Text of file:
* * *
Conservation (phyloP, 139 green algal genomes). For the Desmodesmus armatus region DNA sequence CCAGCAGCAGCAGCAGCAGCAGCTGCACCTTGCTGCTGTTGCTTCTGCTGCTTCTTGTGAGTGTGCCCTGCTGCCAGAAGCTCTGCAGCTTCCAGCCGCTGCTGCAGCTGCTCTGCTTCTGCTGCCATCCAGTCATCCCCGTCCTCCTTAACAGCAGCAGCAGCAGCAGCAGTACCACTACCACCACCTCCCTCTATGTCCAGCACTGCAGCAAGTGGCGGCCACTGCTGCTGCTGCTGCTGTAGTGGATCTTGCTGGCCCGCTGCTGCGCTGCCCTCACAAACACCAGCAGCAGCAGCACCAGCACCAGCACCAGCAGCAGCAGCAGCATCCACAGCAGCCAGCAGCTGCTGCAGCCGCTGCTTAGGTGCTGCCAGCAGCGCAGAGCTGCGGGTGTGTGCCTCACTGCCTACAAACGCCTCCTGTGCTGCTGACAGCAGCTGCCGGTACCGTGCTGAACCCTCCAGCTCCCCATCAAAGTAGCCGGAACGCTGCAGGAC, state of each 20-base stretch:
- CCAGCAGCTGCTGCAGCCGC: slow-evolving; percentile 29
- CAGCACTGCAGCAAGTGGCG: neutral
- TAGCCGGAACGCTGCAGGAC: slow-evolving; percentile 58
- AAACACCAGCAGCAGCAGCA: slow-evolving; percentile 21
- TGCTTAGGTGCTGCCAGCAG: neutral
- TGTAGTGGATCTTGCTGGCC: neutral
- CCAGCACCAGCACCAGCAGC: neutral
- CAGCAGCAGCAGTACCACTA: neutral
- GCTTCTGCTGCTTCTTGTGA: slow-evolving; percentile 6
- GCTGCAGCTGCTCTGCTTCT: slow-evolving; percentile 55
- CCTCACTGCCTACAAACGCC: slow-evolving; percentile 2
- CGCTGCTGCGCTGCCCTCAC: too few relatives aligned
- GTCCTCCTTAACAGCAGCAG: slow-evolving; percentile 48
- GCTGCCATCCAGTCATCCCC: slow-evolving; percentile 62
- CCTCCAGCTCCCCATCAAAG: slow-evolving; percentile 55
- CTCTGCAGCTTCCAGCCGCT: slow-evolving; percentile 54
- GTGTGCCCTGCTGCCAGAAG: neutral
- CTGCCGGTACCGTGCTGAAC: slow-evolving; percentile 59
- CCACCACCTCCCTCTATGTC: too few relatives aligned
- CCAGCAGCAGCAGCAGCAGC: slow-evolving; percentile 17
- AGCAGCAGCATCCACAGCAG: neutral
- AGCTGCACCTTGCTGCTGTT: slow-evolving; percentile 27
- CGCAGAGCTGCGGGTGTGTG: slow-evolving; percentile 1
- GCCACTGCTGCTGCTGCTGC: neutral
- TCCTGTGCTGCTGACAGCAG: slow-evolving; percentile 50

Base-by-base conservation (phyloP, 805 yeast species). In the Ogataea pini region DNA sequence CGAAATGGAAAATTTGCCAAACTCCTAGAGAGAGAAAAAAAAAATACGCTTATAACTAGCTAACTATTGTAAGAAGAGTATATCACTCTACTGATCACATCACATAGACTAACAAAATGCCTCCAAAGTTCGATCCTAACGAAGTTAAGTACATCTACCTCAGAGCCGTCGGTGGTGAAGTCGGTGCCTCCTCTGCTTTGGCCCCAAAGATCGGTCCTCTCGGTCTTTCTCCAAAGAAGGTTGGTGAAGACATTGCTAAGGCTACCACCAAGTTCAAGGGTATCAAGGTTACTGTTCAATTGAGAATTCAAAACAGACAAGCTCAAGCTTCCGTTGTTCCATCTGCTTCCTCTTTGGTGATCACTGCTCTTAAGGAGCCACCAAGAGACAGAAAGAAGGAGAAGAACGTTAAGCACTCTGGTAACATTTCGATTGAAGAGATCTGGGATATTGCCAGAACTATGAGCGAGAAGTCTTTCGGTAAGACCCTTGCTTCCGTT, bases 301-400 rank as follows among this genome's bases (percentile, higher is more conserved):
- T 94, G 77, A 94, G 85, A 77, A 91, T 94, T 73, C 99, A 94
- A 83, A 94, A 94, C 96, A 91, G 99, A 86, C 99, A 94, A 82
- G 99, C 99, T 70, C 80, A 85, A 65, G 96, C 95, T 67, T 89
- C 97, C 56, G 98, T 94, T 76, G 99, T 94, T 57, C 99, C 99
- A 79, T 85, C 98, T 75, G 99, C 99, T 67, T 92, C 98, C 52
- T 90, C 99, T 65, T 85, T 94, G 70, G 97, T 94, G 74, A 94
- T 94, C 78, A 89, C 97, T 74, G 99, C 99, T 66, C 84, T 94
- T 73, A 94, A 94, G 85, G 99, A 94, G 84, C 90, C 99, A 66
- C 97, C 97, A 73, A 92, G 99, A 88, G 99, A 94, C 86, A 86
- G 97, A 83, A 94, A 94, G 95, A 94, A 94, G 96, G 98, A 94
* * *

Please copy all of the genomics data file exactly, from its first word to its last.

Conservation (phyloP, 139 green algal genomes). For the Desmodesmus armatus region DNA sequence CCAGCAGCAGCAGCAGCAGCAGCTGCACCTTGCTGCTGTTGCTTCTGCTGCTTCTTGTGAGTGTGCCCTGCTGCCAGAAGCTCTGCAGCTTCCAGCCGCTGCTGCAGCTGCTCTGCTTCTGCTGCCATCCAGTCATCCCCGTCCTCCTTAACAGCAGCAGCAGCAGCAGCAGTACCACTACCACCACCTCCCTCTATGTCCAGCACTGCAGCAAGTGGCGGCCACTGCTGCTGCTGCTGCTGTAGTGGATCTTGCTGGCCCGCTGCTGCGCTGCCCTCACAAACACCAGCAGCAGCAGCACCAGCACCAGCACCAGCAGCAGCAGCAGCATCCACAGCAGCCAGCAGCTGCTGCAGCCGCTGCTTAGGTGCTGCCAGCAGCGCAGAGCTGCGGGTGTGTGCCTCACTGCCTACAAACGCCTCCTGTGCTGCTGACAGCAGCTGCCGGTACCGTGCTGAACCCTCCAGCTCCCCATCAAAGTAGCCGGAACGCTGCAGGAC, state of each 20-base stretch:
- CCAGCAGCTGCTGCAGCCGC: slow-evolving; percentile 29
- CAGCACTGCAGCAAGTGGCG: neutral
- TAGCCGGAACGCTGCAGGAC: slow-evolving; percentile 58
- AAACACCAGCAGCAGCAGCA: slow-evolving; percentile 21
- TGCTTAGGTGCTGCCAGCAG: neutral
- TGTAGTGGATCTTGCTGGCC: neutral
- CCAGCACCAGCACCAGCAGC: neutral
- CAGCAGCAGCAGTACCACTA: neutral
- GCTTCTGCTGCTTCTTGTGA: slow-evolving; percentile 6
- GCTGCAGCTGCTCTGCTTCT: slow-evolving; percentile 55
- CCTCACTGCCTACAAACGCC: slow-evolving; percentile 2
- CGCTGCTGCGCTGCCCTCAC: too few relatives aligned
- GTCCTCCTTAACAGCAGCAG: slow-evolving; percentile 48
- GCTGCCATCCAGTCATCCCC: slow-evolving; percentile 62
- CCTCCAGCTCCCCATCAAAG: slow-evolving; percentile 55
- CTCTGCAGCTTCCAGCCGCT: slow-evolving; percentile 54
- GTGTGCCCTGCTGCCAGAAG: neutral
- CTGCCGGTACCGTGCTGAAC: slow-evolving; percentile 59
- CCACCACCTCCCTCTATGTC: too few relatives aligned
- CCAGCAGCAGCAGCAGCAGC: slow-evolving; percentile 17
- AGCAGCAGCATCCACAGCAG: neutral
- AGCTGCACCTTGCTGCTGTT: slow-evolving; percentile 27
- CGCAGAGCTGCGGGTGTGTG: slow-evolving; percentile 1
- GCCACTGCTGCTGCTGCTGC: neutral
- TCCTGTGCTGCTGACAGCAG: slow-evolving; percentile 50

Base-by-base conservation (phyloP, 805 yeast species). In the Ogataea pini region DNA sequence CGAAATGGAAAATTTGCCAAACTCCTAGAGAGAGAAAAAAAAAATACGCTTATAACTAGCTAACTATTGTAAGAAGAGTATATCACTCTACTGATCACATCACATAGACTAACAAAATGCCTCCAAAGTTCGATCCTAACGAAGTTAAGTACATCTACCTCAGAGCCGTCGGTGGTGAAGTCGGTGCCTCCTCTGCTTTGGCCCCAAAGATCGGTCCTCTCGGTCTTTCTCCAAAGAAGGTTGGTGAAGACATTGCTAAGGCTACCACCAAGTTCAAGGGTATCAAGGTTACTGTTCAATTGAGAATTCAAAACAGACAAGCTCAAGCTTCCGTTGTTCCATCTGCTTCCTCTTTGGTGATCACTGCTCTTAAGGAGCCACCAAGAGACAGAAAGAAGGAGAAGAACGTTAAGCACTCTGGTAACATTTCGATTGAAGAGATCTGGGATATTGCCAGAACTATGAGCGAGAAGTCTTTCGGTAAGACCCTTGCTTCCGTT, bases 301-400 rank as follows among this genome's bases (percentile, higher is more conserved):
- T 94, G 77, A 94, G 85, A 77, A 91, T 94, T 73, C 99, A 94
- A 83, A 94, A 94, C 96, A 91, G 99, A 86, C 99, A 94, A 82
- G 99, C 99, T 70, C 80, A 85, A 65, G 96, C 95, T 67, T 89
- C 97, C 56, G 98, T 94, T 76, G 99, T 94, T 57, C 99, C 99
- A 79, T 85, C 98, T 75, G 99, C 99, T 67, T 92, C 98, C 52
- T 90, C 99, T 65, T 85, T 94, G 70, G 97, T 94, G 74, A 94
- T 94, C 78, A 89, C 97, T 74, G 99, C 99, T 66, C 84, T 94
- T 73, A 94, A 94, G 85, G 99, A 94, G 84, C 90, C 99, A 66
- C 97, C 97, A 73, A 92, G 99, A 88, G 99, A 94, C 86, A 86
- G 97, A 83, A 94, A 94, G 95, A 94, A 94, G 96, G 98, A 94